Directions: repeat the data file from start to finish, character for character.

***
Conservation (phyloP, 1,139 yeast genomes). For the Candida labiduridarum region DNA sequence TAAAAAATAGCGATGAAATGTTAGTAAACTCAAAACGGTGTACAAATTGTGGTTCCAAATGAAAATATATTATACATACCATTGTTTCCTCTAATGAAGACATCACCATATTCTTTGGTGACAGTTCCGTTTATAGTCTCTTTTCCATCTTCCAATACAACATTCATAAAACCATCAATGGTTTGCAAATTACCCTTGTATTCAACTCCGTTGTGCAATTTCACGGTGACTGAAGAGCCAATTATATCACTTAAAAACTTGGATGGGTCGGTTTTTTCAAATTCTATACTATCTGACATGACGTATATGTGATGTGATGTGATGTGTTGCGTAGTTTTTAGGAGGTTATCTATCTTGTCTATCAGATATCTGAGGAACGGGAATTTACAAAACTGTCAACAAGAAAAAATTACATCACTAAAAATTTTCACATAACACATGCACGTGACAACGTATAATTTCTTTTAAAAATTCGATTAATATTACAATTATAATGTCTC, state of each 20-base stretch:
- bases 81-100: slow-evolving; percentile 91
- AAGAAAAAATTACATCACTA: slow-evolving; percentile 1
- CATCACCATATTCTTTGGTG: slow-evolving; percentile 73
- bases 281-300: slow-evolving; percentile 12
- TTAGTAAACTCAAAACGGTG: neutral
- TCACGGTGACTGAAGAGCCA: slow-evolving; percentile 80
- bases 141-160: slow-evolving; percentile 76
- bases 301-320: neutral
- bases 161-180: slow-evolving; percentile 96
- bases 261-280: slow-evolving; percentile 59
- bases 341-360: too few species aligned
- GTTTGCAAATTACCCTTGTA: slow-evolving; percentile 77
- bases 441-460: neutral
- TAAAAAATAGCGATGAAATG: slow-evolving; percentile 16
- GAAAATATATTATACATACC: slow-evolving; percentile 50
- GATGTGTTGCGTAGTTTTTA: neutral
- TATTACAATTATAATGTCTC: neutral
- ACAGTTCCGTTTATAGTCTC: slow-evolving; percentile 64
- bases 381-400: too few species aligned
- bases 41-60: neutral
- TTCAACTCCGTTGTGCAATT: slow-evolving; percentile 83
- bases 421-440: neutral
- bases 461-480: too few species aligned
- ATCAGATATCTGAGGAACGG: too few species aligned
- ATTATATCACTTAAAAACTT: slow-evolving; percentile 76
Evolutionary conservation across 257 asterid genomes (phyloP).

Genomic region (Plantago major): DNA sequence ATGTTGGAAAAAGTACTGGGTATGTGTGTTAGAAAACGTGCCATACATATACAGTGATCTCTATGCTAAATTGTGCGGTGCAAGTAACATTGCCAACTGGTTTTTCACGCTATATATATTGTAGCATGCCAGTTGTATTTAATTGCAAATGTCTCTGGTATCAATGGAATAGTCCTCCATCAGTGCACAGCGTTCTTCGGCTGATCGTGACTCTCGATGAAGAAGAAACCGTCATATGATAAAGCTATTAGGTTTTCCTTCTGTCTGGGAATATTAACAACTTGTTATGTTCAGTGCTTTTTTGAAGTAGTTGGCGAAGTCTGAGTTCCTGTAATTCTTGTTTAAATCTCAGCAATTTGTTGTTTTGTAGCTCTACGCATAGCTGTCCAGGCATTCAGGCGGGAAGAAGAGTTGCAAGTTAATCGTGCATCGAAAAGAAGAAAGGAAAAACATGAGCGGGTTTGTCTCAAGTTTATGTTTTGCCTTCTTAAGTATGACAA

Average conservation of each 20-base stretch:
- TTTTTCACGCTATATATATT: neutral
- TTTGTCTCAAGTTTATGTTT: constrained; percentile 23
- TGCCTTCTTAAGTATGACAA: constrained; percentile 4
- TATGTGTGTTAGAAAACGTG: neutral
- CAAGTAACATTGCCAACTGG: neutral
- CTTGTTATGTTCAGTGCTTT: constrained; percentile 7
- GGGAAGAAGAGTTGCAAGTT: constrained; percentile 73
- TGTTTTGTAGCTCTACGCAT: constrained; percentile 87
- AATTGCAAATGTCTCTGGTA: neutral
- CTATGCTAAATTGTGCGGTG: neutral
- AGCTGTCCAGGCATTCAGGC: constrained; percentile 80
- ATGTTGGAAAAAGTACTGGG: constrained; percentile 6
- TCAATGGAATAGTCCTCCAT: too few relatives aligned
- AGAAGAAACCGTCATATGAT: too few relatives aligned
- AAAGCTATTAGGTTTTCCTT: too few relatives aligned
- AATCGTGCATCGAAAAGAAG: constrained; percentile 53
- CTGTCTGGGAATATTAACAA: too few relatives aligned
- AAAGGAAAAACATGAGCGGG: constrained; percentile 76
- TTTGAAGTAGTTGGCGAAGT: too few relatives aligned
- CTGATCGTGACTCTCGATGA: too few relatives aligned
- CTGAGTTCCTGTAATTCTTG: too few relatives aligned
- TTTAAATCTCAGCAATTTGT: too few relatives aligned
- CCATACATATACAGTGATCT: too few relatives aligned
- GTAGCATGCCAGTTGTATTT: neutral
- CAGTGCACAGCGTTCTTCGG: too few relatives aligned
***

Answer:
Conservation (phyloP, 1,139 yeast genomes). For the Candida labiduridarum region DNA sequence TAAAAAATAGCGATGAAATGTTAGTAAACTCAAAACGGTGTACAAATTGTGGTTCCAAATGAAAATATATTATACATACCATTGTTTCCTCTAATGAAGACATCACCATATTCTTTGGTGACAGTTCCGTTTATAGTCTCTTTTCCATCTTCCAATACAACATTCATAAAACCATCAATGGTTTGCAAATTACCCTTGTATTCAACTCCGTTGTGCAATTTCACGGTGACTGAAGAGCCAATTATATCACTTAAAAACTTGGATGGGTCGGTTTTTTCAAATTCTATACTATCTGACATGACGTATATGTGATGTGATGTGATGTGTTGCGTAGTTTTTAGGAGGTTATCTATCTTGTCTATCAGATATCTGAGGAACGGGAATTTACAAAACTGTCAACAAGAAAAAATTACATCACTAAAAATTTTCACATAACACATGCACGTGACAACGTATAATTTCTTTTAAAAATTCGATTAATATTACAATTATAATGTCTC, state of each 20-base stretch:
- bases 81-100: slow-evolving; percentile 91
- AAGAAAAAATTACATCACTA: slow-evolving; percentile 1
- CATCACCATATTCTTTGGTG: slow-evolving; percentile 73
- bases 281-300: slow-evolving; percentile 12
- TTAGTAAACTCAAAACGGTG: neutral
- TCACGGTGACTGAAGAGCCA: slow-evolving; percentile 80
- bases 141-160: slow-evolving; percentile 76
- bases 301-320: neutral
- bases 161-180: slow-evolving; percentile 96
- bases 261-280: slow-evolving; percentile 59
- bases 341-360: too few species aligned
- GTTTGCAAATTACCCTTGTA: slow-evolving; percentile 77
- bases 441-460: neutral
- TAAAAAATAGCGATGAAATG: slow-evolving; percentile 16
- GAAAATATATTATACATACC: slow-evolving; percentile 50
- GATGTGTTGCGTAGTTTTTA: neutral
- TATTACAATTATAATGTCTC: neutral
- ACAGTTCCGTTTATAGTCTC: slow-evolving; percentile 64
- bases 381-400: too few species aligned
- bases 41-60: neutral
- TTCAACTCCGTTGTGCAATT: slow-evolving; percentile 83
- bases 421-440: neutral
- bases 461-480: too few species aligned
- ATCAGATATCTGAGGAACGG: too few species aligned
- ATTATATCACTTAAAAACTT: slow-evolving; percentile 76
Evolutionary conservation across 257 asterid genomes (phyloP).

Genomic region (Plantago major): DNA sequence ATGTTGGAAAAAGTACTGGGTATGTGTGTTAGAAAACGTGCCATACATATACAGTGATCTCTATGCTAAATTGTGCGGTGCAAGTAACATTGCCAACTGGTTTTTCACGCTATATATATTGTAGCATGCCAGTTGTATTTAATTGCAAATGTCTCTGGTATCAATGGAATAGTCCTCCATCAGTGCACAGCGTTCTTCGGCTGATCGTGACTCTCGATGAAGAAGAAACCGTCATATGATAAAGCTATTAGGTTTTCCTTCTGTCTGGGAATATTAACAACTTGTTATGTTCAGTGCTTTTTTGAAGTAGTTGGCGAAGTCTGAGTTCCTGTAATTCTTGTTTAAATCTCAGCAATTTGTTGTTTTGTAGCTCTACGCATAGCTGTCCAGGCATTCAGGCGGGAAGAAGAGTTGCAAGTTAATCGTGCATCGAAAAGAAGAAAGGAAAAACATGAGCGGGTTTGTCTCAAGTTTATGTTTTGCCTTCTTAAGTATGACAA

Average conservation of each 20-base stretch:
- TTTTTCACGCTATATATATT: neutral
- TTTGTCTCAAGTTTATGTTT: constrained; percentile 23
- TGCCTTCTTAAGTATGACAA: constrained; percentile 4
- TATGTGTGTTAGAAAACGTG: neutral
- CAAGTAACATTGCCAACTGG: neutral
- CTTGTTATGTTCAGTGCTTT: constrained; percentile 7
- GGGAAGAAGAGTTGCAAGTT: constrained; percentile 73
- TGTTTTGTAGCTCTACGCAT: constrained; percentile 87
- AATTGCAAATGTCTCTGGTA: neutral
- CTATGCTAAATTGTGCGGTG: neutral
- AGCTGTCCAGGCATTCAGGC: constrained; percentile 80
- ATGTTGGAAAAAGTACTGGG: constrained; percentile 6
- TCAATGGAATAGTCCTCCAT: too few relatives aligned
- AGAAGAAACCGTCATATGAT: too few relatives aligned
- AAAGCTATTAGGTTTTCCTT: too few relatives aligned
- AATCGTGCATCGAAAAGAAG: constrained; percentile 53
- CTGTCTGGGAATATTAACAA: too few relatives aligned
- AAAGGAAAAACATGAGCGGG: constrained; percentile 76
- TTTGAAGTAGTTGGCGAAGT: too few relatives aligned
- CTGATCGTGACTCTCGATGA: too few relatives aligned
- CTGAGTTCCTGTAATTCTTG: too few relatives aligned
- TTTAAATCTCAGCAATTTGT: too few relatives aligned
- CCATACATATACAGTGATCT: too few relatives aligned
- GTAGCATGCCAGTTGTATTT: neutral
- CAGTGCACAGCGTTCTTCGG: too few relatives aligned